When asked what I was reading, I replied, “The Evolution of Calpurnia Tate by Jacqueline Kelly.” This slice-of-life novel centers on a young girl—the Calpurnia of the title—who lives in Texas in the late 1800s. She’s a budding naturalist at a time when young women aren’t supposed to be interested in such things. But Calpurnia has an ally in her grandfather, an amateur naturalist who teaches her how to look, draw, record, measure, and do research. Calpurnia is a spunky, satisfying heroine, but the pace of the novel is deliberate, and I was wondering how young readers would like it.

Today, I found out. It seems that Iris has also read Calpurnia Tate. She liked it very much, and this caused me to have an epiphany, of sorts. That is, young people who love books are patient readers, and it’s a mistake to think they need an explosion a minute to keep them interested.  It’s not that plot and narrative flow aren’t important, but well-developed characters are what keep young people interested in a story. If a novel’s pace is leisurely, then that’s perfectly fine as long as the characters are interesting.

So, all in all a terrific day. Tea with a wonderful, bright family and insight into the patience young people bring to reading books.

You might even call it a finest kind of day.

Iris and me

 

For Derrick and Jackie: A Drink on the Patio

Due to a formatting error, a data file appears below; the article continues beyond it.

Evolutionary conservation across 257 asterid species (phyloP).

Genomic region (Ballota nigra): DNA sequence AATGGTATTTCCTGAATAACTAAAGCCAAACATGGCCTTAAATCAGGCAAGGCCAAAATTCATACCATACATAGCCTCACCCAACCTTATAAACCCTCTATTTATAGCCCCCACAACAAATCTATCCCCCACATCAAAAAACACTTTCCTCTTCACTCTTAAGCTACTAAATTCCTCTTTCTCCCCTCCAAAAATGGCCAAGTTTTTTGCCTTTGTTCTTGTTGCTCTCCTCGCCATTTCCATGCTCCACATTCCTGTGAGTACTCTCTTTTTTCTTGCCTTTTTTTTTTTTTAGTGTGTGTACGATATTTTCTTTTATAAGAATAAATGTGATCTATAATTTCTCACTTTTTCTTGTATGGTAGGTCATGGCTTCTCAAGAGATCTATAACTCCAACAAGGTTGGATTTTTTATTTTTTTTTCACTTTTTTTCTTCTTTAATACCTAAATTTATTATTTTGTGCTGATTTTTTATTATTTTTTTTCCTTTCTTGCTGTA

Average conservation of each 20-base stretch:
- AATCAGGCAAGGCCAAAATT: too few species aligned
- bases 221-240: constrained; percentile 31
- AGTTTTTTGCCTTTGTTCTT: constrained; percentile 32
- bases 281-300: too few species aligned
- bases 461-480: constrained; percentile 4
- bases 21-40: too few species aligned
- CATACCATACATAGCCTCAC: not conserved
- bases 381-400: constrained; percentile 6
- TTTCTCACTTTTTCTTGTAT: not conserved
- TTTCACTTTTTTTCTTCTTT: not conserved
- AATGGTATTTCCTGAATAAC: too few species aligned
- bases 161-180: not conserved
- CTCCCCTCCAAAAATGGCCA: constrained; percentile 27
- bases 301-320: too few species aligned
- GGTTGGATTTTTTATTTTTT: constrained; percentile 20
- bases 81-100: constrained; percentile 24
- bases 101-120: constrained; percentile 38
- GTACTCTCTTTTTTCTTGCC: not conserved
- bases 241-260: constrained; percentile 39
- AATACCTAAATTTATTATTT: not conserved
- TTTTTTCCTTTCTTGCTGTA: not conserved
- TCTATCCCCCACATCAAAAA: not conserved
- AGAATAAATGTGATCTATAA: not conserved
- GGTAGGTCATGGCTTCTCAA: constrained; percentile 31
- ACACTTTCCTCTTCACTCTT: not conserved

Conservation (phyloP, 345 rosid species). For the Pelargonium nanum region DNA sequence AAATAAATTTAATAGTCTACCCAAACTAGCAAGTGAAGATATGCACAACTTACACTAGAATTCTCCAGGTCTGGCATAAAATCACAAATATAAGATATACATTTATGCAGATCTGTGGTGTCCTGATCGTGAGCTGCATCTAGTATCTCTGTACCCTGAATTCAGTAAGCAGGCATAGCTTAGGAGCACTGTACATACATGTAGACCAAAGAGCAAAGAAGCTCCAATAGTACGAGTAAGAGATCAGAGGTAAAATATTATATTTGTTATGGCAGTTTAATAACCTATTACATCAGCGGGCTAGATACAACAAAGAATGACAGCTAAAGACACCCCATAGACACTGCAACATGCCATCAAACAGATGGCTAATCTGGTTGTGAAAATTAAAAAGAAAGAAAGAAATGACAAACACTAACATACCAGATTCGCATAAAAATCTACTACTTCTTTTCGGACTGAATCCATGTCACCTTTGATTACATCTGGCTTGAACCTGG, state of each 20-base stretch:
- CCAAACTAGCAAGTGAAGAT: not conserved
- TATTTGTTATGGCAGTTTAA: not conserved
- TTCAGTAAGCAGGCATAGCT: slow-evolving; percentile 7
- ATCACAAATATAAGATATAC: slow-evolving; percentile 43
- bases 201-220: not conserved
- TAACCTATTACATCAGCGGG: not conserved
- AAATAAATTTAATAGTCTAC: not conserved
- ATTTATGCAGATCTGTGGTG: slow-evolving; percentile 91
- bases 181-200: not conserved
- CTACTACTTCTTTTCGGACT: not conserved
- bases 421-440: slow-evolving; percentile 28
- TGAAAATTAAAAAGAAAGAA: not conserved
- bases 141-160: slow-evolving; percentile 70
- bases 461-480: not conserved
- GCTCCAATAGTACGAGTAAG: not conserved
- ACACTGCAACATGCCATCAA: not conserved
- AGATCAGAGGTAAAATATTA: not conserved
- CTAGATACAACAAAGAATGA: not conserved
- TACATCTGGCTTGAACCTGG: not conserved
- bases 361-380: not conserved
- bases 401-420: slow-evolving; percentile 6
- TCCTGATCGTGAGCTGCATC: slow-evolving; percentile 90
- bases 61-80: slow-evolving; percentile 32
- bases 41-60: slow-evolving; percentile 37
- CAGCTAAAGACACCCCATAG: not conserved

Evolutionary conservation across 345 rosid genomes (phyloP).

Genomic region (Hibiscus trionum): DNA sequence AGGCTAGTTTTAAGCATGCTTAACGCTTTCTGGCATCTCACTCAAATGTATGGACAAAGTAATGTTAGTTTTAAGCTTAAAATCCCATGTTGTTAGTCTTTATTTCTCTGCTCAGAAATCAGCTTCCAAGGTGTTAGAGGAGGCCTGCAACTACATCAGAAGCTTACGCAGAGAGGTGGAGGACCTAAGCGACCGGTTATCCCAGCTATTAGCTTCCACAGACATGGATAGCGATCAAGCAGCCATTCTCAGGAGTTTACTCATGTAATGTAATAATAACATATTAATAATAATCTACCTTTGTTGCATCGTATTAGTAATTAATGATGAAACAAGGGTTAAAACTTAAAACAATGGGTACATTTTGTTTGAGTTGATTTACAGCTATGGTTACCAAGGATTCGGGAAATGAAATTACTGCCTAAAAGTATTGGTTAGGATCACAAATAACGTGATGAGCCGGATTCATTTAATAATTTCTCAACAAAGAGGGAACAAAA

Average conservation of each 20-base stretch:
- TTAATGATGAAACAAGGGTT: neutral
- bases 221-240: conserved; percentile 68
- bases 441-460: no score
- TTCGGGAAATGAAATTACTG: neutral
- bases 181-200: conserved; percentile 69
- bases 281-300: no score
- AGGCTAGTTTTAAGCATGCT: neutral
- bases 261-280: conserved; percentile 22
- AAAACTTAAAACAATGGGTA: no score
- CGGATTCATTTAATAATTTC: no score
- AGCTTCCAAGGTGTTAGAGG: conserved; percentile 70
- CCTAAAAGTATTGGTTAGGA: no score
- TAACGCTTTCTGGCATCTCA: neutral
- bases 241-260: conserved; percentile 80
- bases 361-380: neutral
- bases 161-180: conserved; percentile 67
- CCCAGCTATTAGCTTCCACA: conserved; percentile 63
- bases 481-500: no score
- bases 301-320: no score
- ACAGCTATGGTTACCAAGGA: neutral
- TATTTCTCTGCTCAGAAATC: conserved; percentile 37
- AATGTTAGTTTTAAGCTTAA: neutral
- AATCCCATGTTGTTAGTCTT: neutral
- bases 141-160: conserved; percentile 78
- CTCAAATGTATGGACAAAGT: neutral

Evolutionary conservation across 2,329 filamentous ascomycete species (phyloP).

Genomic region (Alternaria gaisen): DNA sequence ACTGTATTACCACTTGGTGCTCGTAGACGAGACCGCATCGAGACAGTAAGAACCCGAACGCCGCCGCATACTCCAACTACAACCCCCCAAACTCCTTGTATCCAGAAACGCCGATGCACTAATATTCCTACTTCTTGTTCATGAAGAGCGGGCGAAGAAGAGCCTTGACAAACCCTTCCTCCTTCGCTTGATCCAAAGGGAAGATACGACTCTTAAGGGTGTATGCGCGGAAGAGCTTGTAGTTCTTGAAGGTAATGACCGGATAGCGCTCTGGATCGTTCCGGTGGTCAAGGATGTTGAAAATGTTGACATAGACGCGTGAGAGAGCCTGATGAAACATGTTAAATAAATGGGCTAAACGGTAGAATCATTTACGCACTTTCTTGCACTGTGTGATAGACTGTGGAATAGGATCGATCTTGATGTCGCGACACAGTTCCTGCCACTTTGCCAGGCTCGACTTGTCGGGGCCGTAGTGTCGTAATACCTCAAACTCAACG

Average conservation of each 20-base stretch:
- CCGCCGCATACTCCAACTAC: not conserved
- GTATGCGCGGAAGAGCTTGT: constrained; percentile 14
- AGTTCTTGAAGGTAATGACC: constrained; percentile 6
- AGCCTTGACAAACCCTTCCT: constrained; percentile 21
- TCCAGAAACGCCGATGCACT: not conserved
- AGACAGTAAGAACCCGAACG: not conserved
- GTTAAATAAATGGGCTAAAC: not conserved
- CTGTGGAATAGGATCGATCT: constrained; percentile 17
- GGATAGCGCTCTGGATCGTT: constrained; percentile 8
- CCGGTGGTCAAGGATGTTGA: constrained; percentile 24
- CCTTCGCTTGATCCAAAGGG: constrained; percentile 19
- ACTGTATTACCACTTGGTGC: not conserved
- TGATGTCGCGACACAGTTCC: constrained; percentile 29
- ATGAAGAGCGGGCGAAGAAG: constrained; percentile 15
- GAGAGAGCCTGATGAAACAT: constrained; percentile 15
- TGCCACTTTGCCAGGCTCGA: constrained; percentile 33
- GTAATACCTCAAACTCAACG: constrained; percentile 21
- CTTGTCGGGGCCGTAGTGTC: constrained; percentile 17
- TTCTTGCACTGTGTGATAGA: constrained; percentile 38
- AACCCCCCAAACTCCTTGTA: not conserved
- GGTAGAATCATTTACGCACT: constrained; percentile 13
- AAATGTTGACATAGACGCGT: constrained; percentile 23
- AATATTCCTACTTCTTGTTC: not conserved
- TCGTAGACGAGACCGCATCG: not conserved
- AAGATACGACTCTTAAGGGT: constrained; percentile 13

On April 1, while snow fell on central Maine, I was in England, at least in spirit, visiting Derrick and Jackie’s glorious gardens.  (Oh, the wonders of the blog world and the Internet. )

I practically inhaled picture after beautiful picture of daffodils and tulips. It might have been cold and snowy outside my home, but I could feel warmth and sunlight pouring out of my computer as I toured Derrick and Jackie’s garden.

Then, at the end of Derrick’s post, I came to this: “For the first time this year we took drinks in the rose garden before dinner. I hope it is not too long before Laurie and Clif can do the same on their patio.”

Well, I thought. Well, well, well. Our patio is still buried under snow, but where there is a will, there is a way.

Derrick and Jackie, this post is dedicated to you as Clif, on our patio, raises his glass to daffodils and tulips and spring and the glory of an English garden.

What I’ve Been Reading Online: “I Haven’t Always Been an Activist”